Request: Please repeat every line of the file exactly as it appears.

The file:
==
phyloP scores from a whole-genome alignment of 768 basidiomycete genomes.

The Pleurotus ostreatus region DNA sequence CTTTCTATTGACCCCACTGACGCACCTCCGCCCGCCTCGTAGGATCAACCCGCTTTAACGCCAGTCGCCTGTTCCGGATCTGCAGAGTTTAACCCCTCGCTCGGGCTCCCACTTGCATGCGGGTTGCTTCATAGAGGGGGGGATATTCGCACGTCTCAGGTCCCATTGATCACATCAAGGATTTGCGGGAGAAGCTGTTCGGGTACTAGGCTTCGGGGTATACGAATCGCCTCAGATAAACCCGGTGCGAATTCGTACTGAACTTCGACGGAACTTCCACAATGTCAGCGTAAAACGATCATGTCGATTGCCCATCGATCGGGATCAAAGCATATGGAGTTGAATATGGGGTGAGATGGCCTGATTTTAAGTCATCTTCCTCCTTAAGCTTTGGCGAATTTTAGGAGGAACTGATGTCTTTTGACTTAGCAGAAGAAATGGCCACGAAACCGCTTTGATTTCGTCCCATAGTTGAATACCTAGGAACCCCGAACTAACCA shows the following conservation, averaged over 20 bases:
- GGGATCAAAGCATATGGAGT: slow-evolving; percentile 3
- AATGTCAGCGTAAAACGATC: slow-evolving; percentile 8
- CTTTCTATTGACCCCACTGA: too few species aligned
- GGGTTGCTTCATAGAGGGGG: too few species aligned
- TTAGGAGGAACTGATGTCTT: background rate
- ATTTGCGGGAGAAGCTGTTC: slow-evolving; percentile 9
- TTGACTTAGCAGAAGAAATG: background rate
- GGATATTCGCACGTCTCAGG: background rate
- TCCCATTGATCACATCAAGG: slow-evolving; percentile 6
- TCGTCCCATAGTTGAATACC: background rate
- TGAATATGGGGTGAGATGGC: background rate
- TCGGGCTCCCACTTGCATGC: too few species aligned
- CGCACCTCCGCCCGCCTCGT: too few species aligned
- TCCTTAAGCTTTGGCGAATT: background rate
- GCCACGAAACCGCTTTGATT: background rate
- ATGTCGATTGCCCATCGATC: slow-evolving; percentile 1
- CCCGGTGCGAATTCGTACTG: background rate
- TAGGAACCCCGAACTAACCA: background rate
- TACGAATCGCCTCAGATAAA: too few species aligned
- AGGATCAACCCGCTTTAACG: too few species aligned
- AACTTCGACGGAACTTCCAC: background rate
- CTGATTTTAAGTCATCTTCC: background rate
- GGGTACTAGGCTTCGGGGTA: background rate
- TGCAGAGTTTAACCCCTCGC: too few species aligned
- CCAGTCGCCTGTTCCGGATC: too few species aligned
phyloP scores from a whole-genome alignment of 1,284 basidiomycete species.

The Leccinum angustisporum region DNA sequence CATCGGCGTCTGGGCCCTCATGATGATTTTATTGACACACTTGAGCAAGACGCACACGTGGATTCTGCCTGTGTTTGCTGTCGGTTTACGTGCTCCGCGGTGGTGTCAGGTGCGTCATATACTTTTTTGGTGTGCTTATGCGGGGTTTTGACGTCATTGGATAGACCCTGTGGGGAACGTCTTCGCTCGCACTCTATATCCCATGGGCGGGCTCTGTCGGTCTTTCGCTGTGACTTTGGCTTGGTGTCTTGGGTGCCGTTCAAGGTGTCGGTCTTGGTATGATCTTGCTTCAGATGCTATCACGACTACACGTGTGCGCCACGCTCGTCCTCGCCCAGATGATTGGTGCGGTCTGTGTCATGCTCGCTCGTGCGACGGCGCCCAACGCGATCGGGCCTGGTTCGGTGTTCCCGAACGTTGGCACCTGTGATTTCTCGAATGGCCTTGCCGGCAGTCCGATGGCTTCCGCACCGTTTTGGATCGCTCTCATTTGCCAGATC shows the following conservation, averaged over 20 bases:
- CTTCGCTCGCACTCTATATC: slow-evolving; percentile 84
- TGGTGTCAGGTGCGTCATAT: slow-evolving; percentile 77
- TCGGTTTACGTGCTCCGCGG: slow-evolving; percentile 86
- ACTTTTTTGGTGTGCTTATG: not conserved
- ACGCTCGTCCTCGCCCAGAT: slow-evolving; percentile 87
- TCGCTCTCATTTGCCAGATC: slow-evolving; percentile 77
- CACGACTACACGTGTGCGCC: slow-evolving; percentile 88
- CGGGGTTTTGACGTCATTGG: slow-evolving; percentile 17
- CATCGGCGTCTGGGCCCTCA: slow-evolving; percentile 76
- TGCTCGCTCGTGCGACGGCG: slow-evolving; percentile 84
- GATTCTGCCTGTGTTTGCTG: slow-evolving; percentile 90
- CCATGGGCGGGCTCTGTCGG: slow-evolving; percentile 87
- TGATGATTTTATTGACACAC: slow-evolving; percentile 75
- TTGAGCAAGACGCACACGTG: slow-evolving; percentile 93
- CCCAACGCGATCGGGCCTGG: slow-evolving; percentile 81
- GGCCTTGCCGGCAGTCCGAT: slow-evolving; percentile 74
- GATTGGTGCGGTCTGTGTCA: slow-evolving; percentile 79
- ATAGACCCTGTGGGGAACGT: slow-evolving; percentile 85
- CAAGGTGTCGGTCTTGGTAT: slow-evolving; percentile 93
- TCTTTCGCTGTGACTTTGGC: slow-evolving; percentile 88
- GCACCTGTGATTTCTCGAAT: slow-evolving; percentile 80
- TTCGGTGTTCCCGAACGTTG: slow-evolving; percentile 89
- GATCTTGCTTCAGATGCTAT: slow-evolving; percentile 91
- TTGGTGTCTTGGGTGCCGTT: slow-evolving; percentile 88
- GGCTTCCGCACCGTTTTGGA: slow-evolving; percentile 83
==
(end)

phyloP scores from a whole-genome alignment of 768 basidiomycete genomes.

The Pleurotus ostreatus region DNA sequence CTTTCTATTGACCCCACTGACGCACCTCCGCCCGCCTCGTAGGATCAACCCGCTTTAACGCCAGTCGCCTGTTCCGGATCTGCAGAGTTTAACCCCTCGCTCGGGCTCCCACTTGCATGCGGGTTGCTTCATAGAGGGGGGGATATTCGCACGTCTCAGGTCCCATTGATCACATCAAGGATTTGCGGGAGAAGCTGTTCGGGTACTAGGCTTCGGGGTATACGAATCGCCTCAGATAAACCCGGTGCGAATTCGTACTGAACTTCGACGGAACTTCCACAATGTCAGCGTAAAACGATCATGTCGATTGCCCATCGATCGGGATCAAAGCATATGGAGTTGAATATGGGGTGAGATGGCCTGATTTTAAGTCATCTTCCTCCTTAAGCTTTGGCGAATTTTAGGAGGAACTGATGTCTTTTGACTTAGCAGAAGAAATGGCCACGAAACCGCTTTGATTTCGTCCCATAGTTGAATACCTAGGAACCCCGAACTAACCA shows the following conservation, averaged over 20 bases:
- GGGATCAAAGCATATGGAGT: slow-evolving; percentile 3
- AATGTCAGCGTAAAACGATC: slow-evolving; percentile 8
- CTTTCTATTGACCCCACTGA: too few species aligned
- GGGTTGCTTCATAGAGGGGG: too few species aligned
- TTAGGAGGAACTGATGTCTT: background rate
- ATTTGCGGGAGAAGCTGTTC: slow-evolving; percentile 9
- TTGACTTAGCAGAAGAAATG: background rate
- GGATATTCGCACGTCTCAGG: background rate
- TCCCATTGATCACATCAAGG: slow-evolving; percentile 6
- TCGTCCCATAGTTGAATACC: background rate
- TGAATATGGGGTGAGATGGC: background rate
- TCGGGCTCCCACTTGCATGC: too few species aligned
- CGCACCTCCGCCCGCCTCGT: too few species aligned
- TCCTTAAGCTTTGGCGAATT: background rate
- GCCACGAAACCGCTTTGATT: background rate
- ATGTCGATTGCCCATCGATC: slow-evolving; percentile 1
- CCCGGTGCGAATTCGTACTG: background rate
- TAGGAACCCCGAACTAACCA: background rate
- TACGAATCGCCTCAGATAAA: too few species aligned
- AGGATCAACCCGCTTTAACG: too few species aligned
- AACTTCGACGGAACTTCCAC: background rate
- CTGATTTTAAGTCATCTTCC: background rate
- GGGTACTAGGCTTCGGGGTA: background rate
- TGCAGAGTTTAACCCCTCGC: too few species aligned
- CCAGTCGCCTGTTCCGGATC: too few species aligned
phyloP scores from a whole-genome alignment of 1,284 basidiomycete species.

The Leccinum angustisporum region DNA sequence CATCGGCGTCTGGGCCCTCATGATGATTTTATTGACACACTTGAGCAAGACGCACACGTGGATTCTGCCTGTGTTTGCTGTCGGTTTACGTGCTCCGCGGTGGTGTCAGGTGCGTCATATACTTTTTTGGTGTGCTTATGCGGGGTTTTGACGTCATTGGATAGACCCTGTGGGGAACGTCTTCGCTCGCACTCTATATCCCATGGGCGGGCTCTGTCGGTCTTTCGCTGTGACTTTGGCTTGGTGTCTTGGGTGCCGTTCAAGGTGTCGGTCTTGGTATGATCTTGCTTCAGATGCTATCACGACTACACGTGTGCGCCACGCTCGTCCTCGCCCAGATGATTGGTGCGGTCTGTGTCATGCTCGCTCGTGCGACGGCGCCCAACGCGATCGGGCCTGGTTCGGTGTTCCCGAACGTTGGCACCTGTGATTTCTCGAATGGCCTTGCCGGCAGTCCGATGGCTTCCGCACCGTTTTGGATCGCTCTCATTTGCCAGATC shows the following conservation, averaged over 20 bases:
- CTTCGCTCGCACTCTATATC: slow-evolving; percentile 84
- TGGTGTCAGGTGCGTCATAT: slow-evolving; percentile 77
- TCGGTTTACGTGCTCCGCGG: slow-evolving; percentile 86
- ACTTTTTTGGTGTGCTTATG: not conserved
- ACGCTCGTCCTCGCCCAGAT: slow-evolving; percentile 87
- TCGCTCTCATTTGCCAGATC: slow-evolving; percentile 77
- CACGACTACACGTGTGCGCC: slow-evolving; percentile 88
- CGGGGTTTTGACGTCATTGG: slow-evolving; percentile 17
- CATCGGCGTCTGGGCCCTCA: slow-evolving; percentile 76
- TGCTCGCTCGTGCGACGGCG: slow-evolving; percentile 84
- GATTCTGCCTGTGTTTGCTG: slow-evolving; percentile 90
- CCATGGGCGGGCTCTGTCGG: slow-evolving; percentile 87
- TGATGATTTTATTGACACAC: slow-evolving; percentile 75
- TTGAGCAAGACGCACACGTG: slow-evolving; percentile 93
- CCCAACGCGATCGGGCCTGG: slow-evolving; percentile 81
- GGCCTTGCCGGCAGTCCGAT: slow-evolving; percentile 74
- GATTGGTGCGGTCTGTGTCA: slow-evolving; percentile 79
- ATAGACCCTGTGGGGAACGT: slow-evolving; percentile 85
- CAAGGTGTCGGTCTTGGTAT: slow-evolving; percentile 93
- TCTTTCGCTGTGACTTTGGC: slow-evolving; percentile 88
- GCACCTGTGATTTCTCGAAT: slow-evolving; percentile 80
- TTCGGTGTTCCCGAACGTTG: slow-evolving; percentile 89
- GATCTTGCTTCAGATGCTAT: slow-evolving; percentile 91
- TTGGTGTCTTGGGTGCCGTT: slow-evolving; percentile 88
- GGCTTCCGCACCGTTTTGGA: slow-evolving; percentile 83